"I think I owe that to Greg Chappell, who showed belief and faith in my talent and ability and the way that I play the game. In Zimbabwe (on an Australia A tour in 2011) I have a memory of him when I was 40 not out at lunchtime and he comes up to me and goes, 'this innings will change your life if you score a hundred'. I went on to get 200 (211) and he told me, 'I told you so'. I look back at that and they're my fondest memories of how I started," said Warner.

"I got given the opportunity to open in one-day cricket through Dom Thornely (with New South Wales) ... out of nowhere after that Zimbabwe series, I am opening the batting for NSW. From there, it has been quite surreal. I would not have ever imagined opening the batting for NSW or anyone when I first started. But to be here after 112 Tests and coming out for the last time, I am still pinching myself," he added.

David Warner

Warner, who started out as a white-ball specialist, said that he always trained a lot behind closed doors.

"It means I played a lot of cricket (on being Australia's most successful opener). A lot of training sessions. But you get those accolades if you play a lot of cricket and I think the most satisfying or pleasing thing for me is I have always been able to stay on the park. I have always trained behind closed doors a lot. That's the way I have always done it. I do not hit a lot often. And then when I do hit often for a long period of time it is more for my mind to take away from what's coming up. When I am not in form, I tend to go to the golf course, walk four hours and reflect there on how I am going to go about my business," said Warner.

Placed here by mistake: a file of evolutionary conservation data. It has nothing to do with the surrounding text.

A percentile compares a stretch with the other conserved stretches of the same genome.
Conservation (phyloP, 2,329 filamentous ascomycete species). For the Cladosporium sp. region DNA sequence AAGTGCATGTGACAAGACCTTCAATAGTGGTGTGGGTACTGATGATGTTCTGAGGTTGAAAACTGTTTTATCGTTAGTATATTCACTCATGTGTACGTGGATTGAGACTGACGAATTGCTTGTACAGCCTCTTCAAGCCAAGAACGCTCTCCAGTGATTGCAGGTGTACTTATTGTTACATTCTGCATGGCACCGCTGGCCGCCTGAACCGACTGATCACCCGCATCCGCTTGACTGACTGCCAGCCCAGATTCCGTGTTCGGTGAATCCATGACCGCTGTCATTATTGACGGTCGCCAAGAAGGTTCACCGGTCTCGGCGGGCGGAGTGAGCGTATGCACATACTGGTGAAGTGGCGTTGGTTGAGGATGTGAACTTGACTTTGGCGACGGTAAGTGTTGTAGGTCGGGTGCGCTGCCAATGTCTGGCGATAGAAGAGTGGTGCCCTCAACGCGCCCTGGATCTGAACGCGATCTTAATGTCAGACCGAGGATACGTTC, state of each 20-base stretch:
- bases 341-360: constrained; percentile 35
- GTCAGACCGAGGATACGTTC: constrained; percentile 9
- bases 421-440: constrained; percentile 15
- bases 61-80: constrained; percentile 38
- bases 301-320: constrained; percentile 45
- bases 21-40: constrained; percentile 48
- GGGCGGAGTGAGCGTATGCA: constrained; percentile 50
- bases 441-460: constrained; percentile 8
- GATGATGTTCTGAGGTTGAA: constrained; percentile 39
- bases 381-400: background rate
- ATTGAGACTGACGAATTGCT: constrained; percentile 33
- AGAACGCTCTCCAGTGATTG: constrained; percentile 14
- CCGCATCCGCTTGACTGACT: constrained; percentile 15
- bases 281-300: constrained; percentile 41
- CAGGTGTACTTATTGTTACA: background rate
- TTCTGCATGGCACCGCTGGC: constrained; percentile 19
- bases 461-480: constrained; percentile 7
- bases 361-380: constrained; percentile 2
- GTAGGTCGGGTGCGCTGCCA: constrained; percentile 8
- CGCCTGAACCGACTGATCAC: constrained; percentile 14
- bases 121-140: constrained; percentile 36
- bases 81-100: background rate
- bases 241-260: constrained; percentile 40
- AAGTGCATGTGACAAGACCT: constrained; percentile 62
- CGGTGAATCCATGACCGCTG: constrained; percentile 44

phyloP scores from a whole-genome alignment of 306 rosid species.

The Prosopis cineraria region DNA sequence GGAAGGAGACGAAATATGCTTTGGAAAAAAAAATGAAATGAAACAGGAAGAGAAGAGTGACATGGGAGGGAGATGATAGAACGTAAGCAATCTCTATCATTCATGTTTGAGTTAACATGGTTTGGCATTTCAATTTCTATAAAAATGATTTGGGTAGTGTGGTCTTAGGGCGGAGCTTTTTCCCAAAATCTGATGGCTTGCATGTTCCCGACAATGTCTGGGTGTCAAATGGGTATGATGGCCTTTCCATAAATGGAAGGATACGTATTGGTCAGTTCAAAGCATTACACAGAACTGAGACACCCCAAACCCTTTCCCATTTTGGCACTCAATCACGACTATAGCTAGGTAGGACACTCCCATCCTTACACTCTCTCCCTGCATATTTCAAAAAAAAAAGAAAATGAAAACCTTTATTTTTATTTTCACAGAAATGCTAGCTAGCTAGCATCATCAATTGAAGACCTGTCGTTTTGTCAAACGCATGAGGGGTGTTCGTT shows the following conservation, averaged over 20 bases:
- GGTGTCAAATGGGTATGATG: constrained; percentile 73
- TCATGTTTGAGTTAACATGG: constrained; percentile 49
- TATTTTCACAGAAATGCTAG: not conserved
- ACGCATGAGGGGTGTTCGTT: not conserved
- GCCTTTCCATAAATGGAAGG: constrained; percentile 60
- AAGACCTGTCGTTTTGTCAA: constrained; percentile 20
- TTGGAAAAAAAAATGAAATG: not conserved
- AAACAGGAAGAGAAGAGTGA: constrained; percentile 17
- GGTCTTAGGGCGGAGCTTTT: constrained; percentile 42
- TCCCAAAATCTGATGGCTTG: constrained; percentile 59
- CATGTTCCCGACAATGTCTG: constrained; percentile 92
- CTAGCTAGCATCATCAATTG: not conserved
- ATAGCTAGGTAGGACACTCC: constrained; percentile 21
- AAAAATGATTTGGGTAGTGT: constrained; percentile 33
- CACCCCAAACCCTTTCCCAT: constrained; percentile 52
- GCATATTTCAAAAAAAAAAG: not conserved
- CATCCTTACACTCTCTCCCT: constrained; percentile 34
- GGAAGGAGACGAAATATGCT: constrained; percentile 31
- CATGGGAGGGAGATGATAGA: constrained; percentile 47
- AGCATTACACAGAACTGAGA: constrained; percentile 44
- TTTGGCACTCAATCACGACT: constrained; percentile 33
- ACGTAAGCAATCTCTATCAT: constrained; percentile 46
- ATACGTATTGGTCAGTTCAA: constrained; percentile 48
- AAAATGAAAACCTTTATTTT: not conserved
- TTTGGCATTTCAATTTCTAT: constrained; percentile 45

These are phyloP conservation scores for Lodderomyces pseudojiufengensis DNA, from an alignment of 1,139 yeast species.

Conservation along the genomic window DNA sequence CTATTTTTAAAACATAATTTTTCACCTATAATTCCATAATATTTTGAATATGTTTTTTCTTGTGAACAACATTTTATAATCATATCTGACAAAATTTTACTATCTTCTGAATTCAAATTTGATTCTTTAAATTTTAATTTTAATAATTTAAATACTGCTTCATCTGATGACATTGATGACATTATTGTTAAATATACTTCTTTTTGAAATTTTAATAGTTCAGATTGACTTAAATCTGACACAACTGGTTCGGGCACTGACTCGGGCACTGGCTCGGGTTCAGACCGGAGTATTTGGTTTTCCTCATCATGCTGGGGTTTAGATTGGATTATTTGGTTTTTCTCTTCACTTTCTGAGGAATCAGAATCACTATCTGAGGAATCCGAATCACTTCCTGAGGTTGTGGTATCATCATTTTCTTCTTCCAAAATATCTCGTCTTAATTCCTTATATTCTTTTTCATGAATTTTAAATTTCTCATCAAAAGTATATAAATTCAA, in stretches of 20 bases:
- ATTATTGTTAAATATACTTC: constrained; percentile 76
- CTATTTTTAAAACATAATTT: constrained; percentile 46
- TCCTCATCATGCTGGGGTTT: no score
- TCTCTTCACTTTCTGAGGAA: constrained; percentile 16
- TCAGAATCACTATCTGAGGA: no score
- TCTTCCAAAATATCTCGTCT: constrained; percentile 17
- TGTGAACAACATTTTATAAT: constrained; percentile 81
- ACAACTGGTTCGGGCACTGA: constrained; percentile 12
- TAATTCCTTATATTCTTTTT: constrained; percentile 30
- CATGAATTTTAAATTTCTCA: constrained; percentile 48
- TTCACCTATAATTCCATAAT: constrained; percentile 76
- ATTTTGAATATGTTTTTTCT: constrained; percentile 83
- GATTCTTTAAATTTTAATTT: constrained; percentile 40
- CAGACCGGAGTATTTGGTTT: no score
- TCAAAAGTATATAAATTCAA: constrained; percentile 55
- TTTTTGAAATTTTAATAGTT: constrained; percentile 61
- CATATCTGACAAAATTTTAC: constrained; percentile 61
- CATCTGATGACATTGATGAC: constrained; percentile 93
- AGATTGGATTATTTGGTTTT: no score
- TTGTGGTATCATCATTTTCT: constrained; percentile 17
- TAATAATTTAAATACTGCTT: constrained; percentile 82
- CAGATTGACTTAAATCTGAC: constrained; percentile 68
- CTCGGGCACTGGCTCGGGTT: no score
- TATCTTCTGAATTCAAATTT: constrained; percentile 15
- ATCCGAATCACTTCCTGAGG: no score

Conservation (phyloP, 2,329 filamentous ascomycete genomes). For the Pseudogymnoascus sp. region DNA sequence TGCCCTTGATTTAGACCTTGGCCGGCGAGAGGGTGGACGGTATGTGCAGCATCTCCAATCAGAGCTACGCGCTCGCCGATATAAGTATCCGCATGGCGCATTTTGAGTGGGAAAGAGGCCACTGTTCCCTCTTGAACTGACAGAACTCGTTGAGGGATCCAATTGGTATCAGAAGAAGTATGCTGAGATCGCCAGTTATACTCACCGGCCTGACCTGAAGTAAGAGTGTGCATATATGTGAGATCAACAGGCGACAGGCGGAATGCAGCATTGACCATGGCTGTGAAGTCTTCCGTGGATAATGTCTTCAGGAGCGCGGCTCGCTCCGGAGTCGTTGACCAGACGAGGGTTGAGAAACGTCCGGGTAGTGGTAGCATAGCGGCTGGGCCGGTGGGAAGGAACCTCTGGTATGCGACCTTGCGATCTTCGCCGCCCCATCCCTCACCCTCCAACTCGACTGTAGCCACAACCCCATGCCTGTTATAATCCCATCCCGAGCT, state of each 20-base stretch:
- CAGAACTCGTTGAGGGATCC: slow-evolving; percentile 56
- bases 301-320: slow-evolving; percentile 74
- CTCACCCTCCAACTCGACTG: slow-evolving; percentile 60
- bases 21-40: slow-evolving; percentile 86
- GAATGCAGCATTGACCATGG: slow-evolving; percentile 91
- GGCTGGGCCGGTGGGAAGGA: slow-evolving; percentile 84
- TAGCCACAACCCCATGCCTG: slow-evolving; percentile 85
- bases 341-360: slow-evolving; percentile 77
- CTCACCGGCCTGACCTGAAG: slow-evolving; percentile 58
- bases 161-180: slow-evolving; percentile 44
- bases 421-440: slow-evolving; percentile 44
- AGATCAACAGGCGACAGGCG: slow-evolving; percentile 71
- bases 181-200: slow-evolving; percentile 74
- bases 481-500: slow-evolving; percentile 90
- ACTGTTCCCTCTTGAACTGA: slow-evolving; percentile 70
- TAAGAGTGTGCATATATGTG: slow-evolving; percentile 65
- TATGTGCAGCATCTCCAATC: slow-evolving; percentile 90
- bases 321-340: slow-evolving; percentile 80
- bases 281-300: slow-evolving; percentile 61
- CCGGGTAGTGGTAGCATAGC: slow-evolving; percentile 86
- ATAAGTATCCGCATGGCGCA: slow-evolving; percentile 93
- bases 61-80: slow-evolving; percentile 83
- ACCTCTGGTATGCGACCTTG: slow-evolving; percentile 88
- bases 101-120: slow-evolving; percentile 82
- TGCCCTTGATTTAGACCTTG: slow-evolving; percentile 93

Warner said that the authorities should make sure that Test cricket is scheduled well and he hopes that the format stays alive.

The southpaw said that partnership batting is something he missed in cricket.

"Look you would like to score a hundred at every venue you play but for me, it is going out there and just playing to the best of your ability and putting your team into a good position. Partnership batting is one thing I think is missed in the game of cricket. We do have a lot of self-accolades, but I think in the stats, the partnerships really tell the right story of a lot of cricket games," said Warner.

"If you look at Pat Cummins and Nathan Lyon (to help Australia win by two wickets at Edgbaston last year), in one-day cricket as well 'Maxi' and 'Cummo' (Glenn Maxwell and Pat Cummins' unbeaten 202-run eighth-wicket stand to beat Afghanistan during the World Cup last year). They are key partnerships and that is how I have seen it. I do not have any wishes that I could have done anything different because I have given it my best," said Warner.

On ending his Test career alongside his childhood friend Usman as his opening partner, Warner said that it is a fairytale ending for him.

"I was saying to Uzzie this morning, in his debut Test I was actually sitting up in one of the boxes (at the SCG) and it was awesome to see. It is a fairytale ending. I do not know too many cricketers who have gone through junior cricket with each other and played at the highest level for a long period of time. Just to see him come back the way he has the last two years has been absolutely amazing. I know his family are proud of him. I am proud of him as a mate. It brought a tear to my eye when he scored that hundred when he first came back (in the 2021-22 Ashes at the SCG). When you are childhood friends and you get to go out here at the SCG (having been here) as kids, dreaming big, it is a great feeling. I love him," concluded Warner.

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Source: ANI